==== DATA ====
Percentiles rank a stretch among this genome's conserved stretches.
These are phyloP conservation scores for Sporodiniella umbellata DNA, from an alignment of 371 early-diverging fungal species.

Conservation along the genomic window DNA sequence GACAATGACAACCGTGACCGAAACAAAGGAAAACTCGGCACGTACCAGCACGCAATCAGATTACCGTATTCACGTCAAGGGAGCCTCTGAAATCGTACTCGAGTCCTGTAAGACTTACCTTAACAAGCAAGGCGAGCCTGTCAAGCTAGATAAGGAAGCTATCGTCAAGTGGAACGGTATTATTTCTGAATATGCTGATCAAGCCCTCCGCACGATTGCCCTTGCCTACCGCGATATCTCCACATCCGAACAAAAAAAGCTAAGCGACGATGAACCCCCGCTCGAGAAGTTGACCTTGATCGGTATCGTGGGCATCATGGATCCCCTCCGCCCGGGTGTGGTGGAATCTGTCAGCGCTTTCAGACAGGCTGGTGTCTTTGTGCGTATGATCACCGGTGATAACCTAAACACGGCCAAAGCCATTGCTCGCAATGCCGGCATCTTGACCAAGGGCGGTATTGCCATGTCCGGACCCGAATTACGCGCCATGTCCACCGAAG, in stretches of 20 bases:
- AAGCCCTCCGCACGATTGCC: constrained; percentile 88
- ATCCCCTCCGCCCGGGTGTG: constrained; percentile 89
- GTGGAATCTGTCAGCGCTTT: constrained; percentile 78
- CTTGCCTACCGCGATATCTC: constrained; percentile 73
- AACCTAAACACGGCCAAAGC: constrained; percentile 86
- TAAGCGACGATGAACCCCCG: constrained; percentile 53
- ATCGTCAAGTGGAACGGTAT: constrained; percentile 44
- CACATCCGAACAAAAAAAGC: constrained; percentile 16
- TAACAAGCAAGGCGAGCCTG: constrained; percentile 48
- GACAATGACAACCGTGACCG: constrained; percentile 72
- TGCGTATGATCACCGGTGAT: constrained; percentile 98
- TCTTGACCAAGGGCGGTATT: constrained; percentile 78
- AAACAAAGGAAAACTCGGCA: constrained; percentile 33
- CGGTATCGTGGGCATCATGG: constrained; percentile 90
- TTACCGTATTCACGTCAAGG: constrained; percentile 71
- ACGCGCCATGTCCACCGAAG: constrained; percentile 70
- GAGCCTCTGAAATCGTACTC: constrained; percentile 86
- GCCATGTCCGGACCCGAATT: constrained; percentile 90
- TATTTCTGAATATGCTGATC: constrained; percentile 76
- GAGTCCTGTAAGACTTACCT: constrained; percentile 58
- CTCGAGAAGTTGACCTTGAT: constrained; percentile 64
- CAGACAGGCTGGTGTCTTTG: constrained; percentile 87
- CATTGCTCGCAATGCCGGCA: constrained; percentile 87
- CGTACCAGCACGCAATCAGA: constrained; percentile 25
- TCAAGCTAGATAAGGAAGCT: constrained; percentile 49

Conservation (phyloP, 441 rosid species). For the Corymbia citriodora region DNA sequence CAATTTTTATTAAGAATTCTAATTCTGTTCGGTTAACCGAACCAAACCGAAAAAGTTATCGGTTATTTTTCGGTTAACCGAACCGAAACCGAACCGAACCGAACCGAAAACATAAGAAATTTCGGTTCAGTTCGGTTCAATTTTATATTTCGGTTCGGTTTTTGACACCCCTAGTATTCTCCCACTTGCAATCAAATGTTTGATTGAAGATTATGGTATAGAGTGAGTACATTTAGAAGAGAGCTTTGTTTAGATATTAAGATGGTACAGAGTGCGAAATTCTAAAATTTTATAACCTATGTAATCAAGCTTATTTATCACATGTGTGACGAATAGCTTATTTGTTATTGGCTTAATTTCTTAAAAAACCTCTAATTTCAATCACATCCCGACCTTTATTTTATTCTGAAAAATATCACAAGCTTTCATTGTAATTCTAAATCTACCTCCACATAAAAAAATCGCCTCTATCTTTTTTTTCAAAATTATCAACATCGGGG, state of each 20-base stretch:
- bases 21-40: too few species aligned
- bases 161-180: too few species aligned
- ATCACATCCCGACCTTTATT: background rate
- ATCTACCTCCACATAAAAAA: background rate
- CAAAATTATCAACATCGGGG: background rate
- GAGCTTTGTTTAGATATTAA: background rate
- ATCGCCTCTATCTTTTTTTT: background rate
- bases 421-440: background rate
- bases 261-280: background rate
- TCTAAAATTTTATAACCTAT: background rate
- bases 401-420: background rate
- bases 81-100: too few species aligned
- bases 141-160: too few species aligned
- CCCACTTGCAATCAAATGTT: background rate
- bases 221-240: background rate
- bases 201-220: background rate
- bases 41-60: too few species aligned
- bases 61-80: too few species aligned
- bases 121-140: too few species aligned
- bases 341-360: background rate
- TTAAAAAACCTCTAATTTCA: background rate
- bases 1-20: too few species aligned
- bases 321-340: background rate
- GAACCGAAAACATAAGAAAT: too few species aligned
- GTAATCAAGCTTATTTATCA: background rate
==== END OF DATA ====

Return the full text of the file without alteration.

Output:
Percentiles rank a stretch among this genome's conserved stretches.
These are phyloP conservation scores for Sporodiniella umbellata DNA, from an alignment of 371 early-diverging fungal species.

Conservation along the genomic window DNA sequence GACAATGACAACCGTGACCGAAACAAAGGAAAACTCGGCACGTACCAGCACGCAATCAGATTACCGTATTCACGTCAAGGGAGCCTCTGAAATCGTACTCGAGTCCTGTAAGACTTACCTTAACAAGCAAGGCGAGCCTGTCAAGCTAGATAAGGAAGCTATCGTCAAGTGGAACGGTATTATTTCTGAATATGCTGATCAAGCCCTCCGCACGATTGCCCTTGCCTACCGCGATATCTCCACATCCGAACAAAAAAAGCTAAGCGACGATGAACCCCCGCTCGAGAAGTTGACCTTGATCGGTATCGTGGGCATCATGGATCCCCTCCGCCCGGGTGTGGTGGAATCTGTCAGCGCTTTCAGACAGGCTGGTGTCTTTGTGCGTATGATCACCGGTGATAACCTAAACACGGCCAAAGCCATTGCTCGCAATGCCGGCATCTTGACCAAGGGCGGTATTGCCATGTCCGGACCCGAATTACGCGCCATGTCCACCGAAG, in stretches of 20 bases:
- AAGCCCTCCGCACGATTGCC: constrained; percentile 88
- ATCCCCTCCGCCCGGGTGTG: constrained; percentile 89
- GTGGAATCTGTCAGCGCTTT: constrained; percentile 78
- CTTGCCTACCGCGATATCTC: constrained; percentile 73
- AACCTAAACACGGCCAAAGC: constrained; percentile 86
- TAAGCGACGATGAACCCCCG: constrained; percentile 53
- ATCGTCAAGTGGAACGGTAT: constrained; percentile 44
- CACATCCGAACAAAAAAAGC: constrained; percentile 16
- TAACAAGCAAGGCGAGCCTG: constrained; percentile 48
- GACAATGACAACCGTGACCG: constrained; percentile 72
- TGCGTATGATCACCGGTGAT: constrained; percentile 98
- TCTTGACCAAGGGCGGTATT: constrained; percentile 78
- AAACAAAGGAAAACTCGGCA: constrained; percentile 33
- CGGTATCGTGGGCATCATGG: constrained; percentile 90
- TTACCGTATTCACGTCAAGG: constrained; percentile 71
- ACGCGCCATGTCCACCGAAG: constrained; percentile 70
- GAGCCTCTGAAATCGTACTC: constrained; percentile 86
- GCCATGTCCGGACCCGAATT: constrained; percentile 90
- TATTTCTGAATATGCTGATC: constrained; percentile 76
- GAGTCCTGTAAGACTTACCT: constrained; percentile 58
- CTCGAGAAGTTGACCTTGAT: constrained; percentile 64
- CAGACAGGCTGGTGTCTTTG: constrained; percentile 87
- CATTGCTCGCAATGCCGGCA: constrained; percentile 87
- CGTACCAGCACGCAATCAGA: constrained; percentile 25
- TCAAGCTAGATAAGGAAGCT: constrained; percentile 49

Conservation (phyloP, 441 rosid species). For the Corymbia citriodora region DNA sequence CAATTTTTATTAAGAATTCTAATTCTGTTCGGTTAACCGAACCAAACCGAAAAAGTTATCGGTTATTTTTCGGTTAACCGAACCGAAACCGAACCGAACCGAACCGAAAACATAAGAAATTTCGGTTCAGTTCGGTTCAATTTTATATTTCGGTTCGGTTTTTGACACCCCTAGTATTCTCCCACTTGCAATCAAATGTTTGATTGAAGATTATGGTATAGAGTGAGTACATTTAGAAGAGAGCTTTGTTTAGATATTAAGATGGTACAGAGTGCGAAATTCTAAAATTTTATAACCTATGTAATCAAGCTTATTTATCACATGTGTGACGAATAGCTTATTTGTTATTGGCTTAATTTCTTAAAAAACCTCTAATTTCAATCACATCCCGACCTTTATTTTATTCTGAAAAATATCACAAGCTTTCATTGTAATTCTAAATCTACCTCCACATAAAAAAATCGCCTCTATCTTTTTTTTCAAAATTATCAACATCGGGG, state of each 20-base stretch:
- bases 21-40: too few species aligned
- bases 161-180: too few species aligned
- ATCACATCCCGACCTTTATT: background rate
- ATCTACCTCCACATAAAAAA: background rate
- CAAAATTATCAACATCGGGG: background rate
- GAGCTTTGTTTAGATATTAA: background rate
- ATCGCCTCTATCTTTTTTTT: background rate
- bases 421-440: background rate
- bases 261-280: background rate
- TCTAAAATTTTATAACCTAT: background rate
- bases 401-420: background rate
- bases 81-100: too few species aligned
- bases 141-160: too few species aligned
- CCCACTTGCAATCAAATGTT: background rate
- bases 221-240: background rate
- bases 201-220: background rate
- bases 41-60: too few species aligned
- bases 61-80: too few species aligned
- bases 121-140: too few species aligned
- bases 341-360: background rate
- TTAAAAAACCTCTAATTTCA: background rate
- bases 1-20: too few species aligned
- bases 321-340: background rate
- GAACCGAAAACATAAGAAAT: too few species aligned
- GTAATCAAGCTTATTTATCA: background rate